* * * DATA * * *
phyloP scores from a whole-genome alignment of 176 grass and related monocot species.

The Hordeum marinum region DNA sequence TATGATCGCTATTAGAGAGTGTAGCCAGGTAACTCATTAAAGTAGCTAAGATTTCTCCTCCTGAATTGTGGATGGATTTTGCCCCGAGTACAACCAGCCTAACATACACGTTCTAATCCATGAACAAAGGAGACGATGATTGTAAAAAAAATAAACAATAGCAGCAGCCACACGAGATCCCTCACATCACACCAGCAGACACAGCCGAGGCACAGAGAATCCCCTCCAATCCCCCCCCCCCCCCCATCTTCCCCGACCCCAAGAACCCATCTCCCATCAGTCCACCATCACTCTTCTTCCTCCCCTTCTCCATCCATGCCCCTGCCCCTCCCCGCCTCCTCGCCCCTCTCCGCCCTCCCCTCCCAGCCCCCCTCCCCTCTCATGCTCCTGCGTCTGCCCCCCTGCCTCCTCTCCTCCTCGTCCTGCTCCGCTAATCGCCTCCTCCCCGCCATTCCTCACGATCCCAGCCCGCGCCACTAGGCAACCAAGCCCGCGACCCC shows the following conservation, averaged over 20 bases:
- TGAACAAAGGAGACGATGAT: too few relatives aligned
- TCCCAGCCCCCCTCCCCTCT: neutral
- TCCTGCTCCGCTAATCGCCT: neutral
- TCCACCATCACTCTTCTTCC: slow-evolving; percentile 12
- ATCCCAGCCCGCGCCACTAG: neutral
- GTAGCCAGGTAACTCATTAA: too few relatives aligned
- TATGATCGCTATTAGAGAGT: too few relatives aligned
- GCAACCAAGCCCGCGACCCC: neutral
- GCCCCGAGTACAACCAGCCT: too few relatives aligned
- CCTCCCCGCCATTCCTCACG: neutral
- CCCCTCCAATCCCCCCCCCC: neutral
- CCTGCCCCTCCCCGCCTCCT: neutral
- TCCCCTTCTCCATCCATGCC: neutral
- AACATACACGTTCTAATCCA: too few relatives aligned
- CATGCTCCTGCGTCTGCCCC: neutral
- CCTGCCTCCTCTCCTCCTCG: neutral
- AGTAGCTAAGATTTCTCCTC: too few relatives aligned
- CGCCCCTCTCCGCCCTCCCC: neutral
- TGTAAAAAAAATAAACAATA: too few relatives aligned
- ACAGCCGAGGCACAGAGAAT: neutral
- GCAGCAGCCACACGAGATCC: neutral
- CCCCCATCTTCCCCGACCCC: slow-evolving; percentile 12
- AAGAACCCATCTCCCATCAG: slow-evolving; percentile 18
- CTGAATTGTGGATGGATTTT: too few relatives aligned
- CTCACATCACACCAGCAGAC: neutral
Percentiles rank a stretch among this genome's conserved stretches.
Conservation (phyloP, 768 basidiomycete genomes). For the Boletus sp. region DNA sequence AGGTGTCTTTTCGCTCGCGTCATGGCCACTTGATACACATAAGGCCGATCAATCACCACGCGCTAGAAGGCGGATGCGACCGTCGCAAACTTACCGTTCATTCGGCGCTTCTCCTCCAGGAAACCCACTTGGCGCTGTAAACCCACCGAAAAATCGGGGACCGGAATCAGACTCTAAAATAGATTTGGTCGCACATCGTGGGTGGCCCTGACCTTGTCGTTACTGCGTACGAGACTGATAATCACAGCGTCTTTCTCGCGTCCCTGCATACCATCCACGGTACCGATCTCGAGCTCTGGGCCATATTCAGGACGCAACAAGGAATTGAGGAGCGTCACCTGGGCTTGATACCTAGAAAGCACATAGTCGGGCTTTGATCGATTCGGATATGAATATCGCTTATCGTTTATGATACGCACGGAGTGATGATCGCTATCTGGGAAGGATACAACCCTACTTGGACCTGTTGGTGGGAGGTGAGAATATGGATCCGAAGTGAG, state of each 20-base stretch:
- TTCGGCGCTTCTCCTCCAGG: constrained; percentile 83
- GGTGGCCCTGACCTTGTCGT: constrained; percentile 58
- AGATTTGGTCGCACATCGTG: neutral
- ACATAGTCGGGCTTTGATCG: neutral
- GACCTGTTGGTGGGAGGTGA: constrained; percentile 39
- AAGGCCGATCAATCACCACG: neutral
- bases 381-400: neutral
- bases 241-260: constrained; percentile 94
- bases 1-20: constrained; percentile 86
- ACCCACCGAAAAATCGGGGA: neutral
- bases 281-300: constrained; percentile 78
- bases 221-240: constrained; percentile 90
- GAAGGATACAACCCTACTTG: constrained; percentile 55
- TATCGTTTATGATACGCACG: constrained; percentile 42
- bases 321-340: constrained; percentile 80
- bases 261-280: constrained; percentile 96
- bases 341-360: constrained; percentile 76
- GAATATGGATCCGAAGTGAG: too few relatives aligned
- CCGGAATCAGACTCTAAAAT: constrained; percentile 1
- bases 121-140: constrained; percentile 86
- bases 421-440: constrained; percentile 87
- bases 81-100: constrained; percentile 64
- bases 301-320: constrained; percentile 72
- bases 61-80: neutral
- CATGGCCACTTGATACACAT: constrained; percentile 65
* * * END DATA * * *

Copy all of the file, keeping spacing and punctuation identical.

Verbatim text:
phyloP scores from a whole-genome alignment of 176 grass and related monocot species.

The Hordeum marinum region DNA sequence TATGATCGCTATTAGAGAGTGTAGCCAGGTAACTCATTAAAGTAGCTAAGATTTCTCCTCCTGAATTGTGGATGGATTTTGCCCCGAGTACAACCAGCCTAACATACACGTTCTAATCCATGAACAAAGGAGACGATGATTGTAAAAAAAATAAACAATAGCAGCAGCCACACGAGATCCCTCACATCACACCAGCAGACACAGCCGAGGCACAGAGAATCCCCTCCAATCCCCCCCCCCCCCCCATCTTCCCCGACCCCAAGAACCCATCTCCCATCAGTCCACCATCACTCTTCTTCCTCCCCTTCTCCATCCATGCCCCTGCCCCTCCCCGCCTCCTCGCCCCTCTCCGCCCTCCCCTCCCAGCCCCCCTCCCCTCTCATGCTCCTGCGTCTGCCCCCCTGCCTCCTCTCCTCCTCGTCCTGCTCCGCTAATCGCCTCCTCCCCGCCATTCCTCACGATCCCAGCCCGCGCCACTAGGCAACCAAGCCCGCGACCCC shows the following conservation, averaged over 20 bases:
- TGAACAAAGGAGACGATGAT: too few relatives aligned
- TCCCAGCCCCCCTCCCCTCT: neutral
- TCCTGCTCCGCTAATCGCCT: neutral
- TCCACCATCACTCTTCTTCC: slow-evolving; percentile 12
- ATCCCAGCCCGCGCCACTAG: neutral
- GTAGCCAGGTAACTCATTAA: too few relatives aligned
- TATGATCGCTATTAGAGAGT: too few relatives aligned
- GCAACCAAGCCCGCGACCCC: neutral
- GCCCCGAGTACAACCAGCCT: too few relatives aligned
- CCTCCCCGCCATTCCTCACG: neutral
- CCCCTCCAATCCCCCCCCCC: neutral
- CCTGCCCCTCCCCGCCTCCT: neutral
- TCCCCTTCTCCATCCATGCC: neutral
- AACATACACGTTCTAATCCA: too few relatives aligned
- CATGCTCCTGCGTCTGCCCC: neutral
- CCTGCCTCCTCTCCTCCTCG: neutral
- AGTAGCTAAGATTTCTCCTC: too few relatives aligned
- CGCCCCTCTCCGCCCTCCCC: neutral
- TGTAAAAAAAATAAACAATA: too few relatives aligned
- ACAGCCGAGGCACAGAGAAT: neutral
- GCAGCAGCCACACGAGATCC: neutral
- CCCCCATCTTCCCCGACCCC: slow-evolving; percentile 12
- AAGAACCCATCTCCCATCAG: slow-evolving; percentile 18
- CTGAATTGTGGATGGATTTT: too few relatives aligned
- CTCACATCACACCAGCAGAC: neutral
Percentiles rank a stretch among this genome's conserved stretches.
Conservation (phyloP, 768 basidiomycete genomes). For the Boletus sp. region DNA sequence AGGTGTCTTTTCGCTCGCGTCATGGCCACTTGATACACATAAGGCCGATCAATCACCACGCGCTAGAAGGCGGATGCGACCGTCGCAAACTTACCGTTCATTCGGCGCTTCTCCTCCAGGAAACCCACTTGGCGCTGTAAACCCACCGAAAAATCGGGGACCGGAATCAGACTCTAAAATAGATTTGGTCGCACATCGTGGGTGGCCCTGACCTTGTCGTTACTGCGTACGAGACTGATAATCACAGCGTCTTTCTCGCGTCCCTGCATACCATCCACGGTACCGATCTCGAGCTCTGGGCCATATTCAGGACGCAACAAGGAATTGAGGAGCGTCACCTGGGCTTGATACCTAGAAAGCACATAGTCGGGCTTTGATCGATTCGGATATGAATATCGCTTATCGTTTATGATACGCACGGAGTGATGATCGCTATCTGGGAAGGATACAACCCTACTTGGACCTGTTGGTGGGAGGTGAGAATATGGATCCGAAGTGAG, state of each 20-base stretch:
- TTCGGCGCTTCTCCTCCAGG: constrained; percentile 83
- GGTGGCCCTGACCTTGTCGT: constrained; percentile 58
- AGATTTGGTCGCACATCGTG: neutral
- ACATAGTCGGGCTTTGATCG: neutral
- GACCTGTTGGTGGGAGGTGA: constrained; percentile 39
- AAGGCCGATCAATCACCACG: neutral
- bases 381-400: neutral
- bases 241-260: constrained; percentile 94
- bases 1-20: constrained; percentile 86
- ACCCACCGAAAAATCGGGGA: neutral
- bases 281-300: constrained; percentile 78
- bases 221-240: constrained; percentile 90
- GAAGGATACAACCCTACTTG: constrained; percentile 55
- TATCGTTTATGATACGCACG: constrained; percentile 42
- bases 321-340: constrained; percentile 80
- bases 261-280: constrained; percentile 96
- bases 341-360: constrained; percentile 76
- GAATATGGATCCGAAGTGAG: too few relatives aligned
- CCGGAATCAGACTCTAAAAT: constrained; percentile 1
- bases 121-140: constrained; percentile 86
- bases 421-440: constrained; percentile 87
- bases 81-100: constrained; percentile 64
- bases 301-320: constrained; percentile 72
- bases 61-80: neutral
- CATGGCCACTTGATACACAT: constrained; percentile 65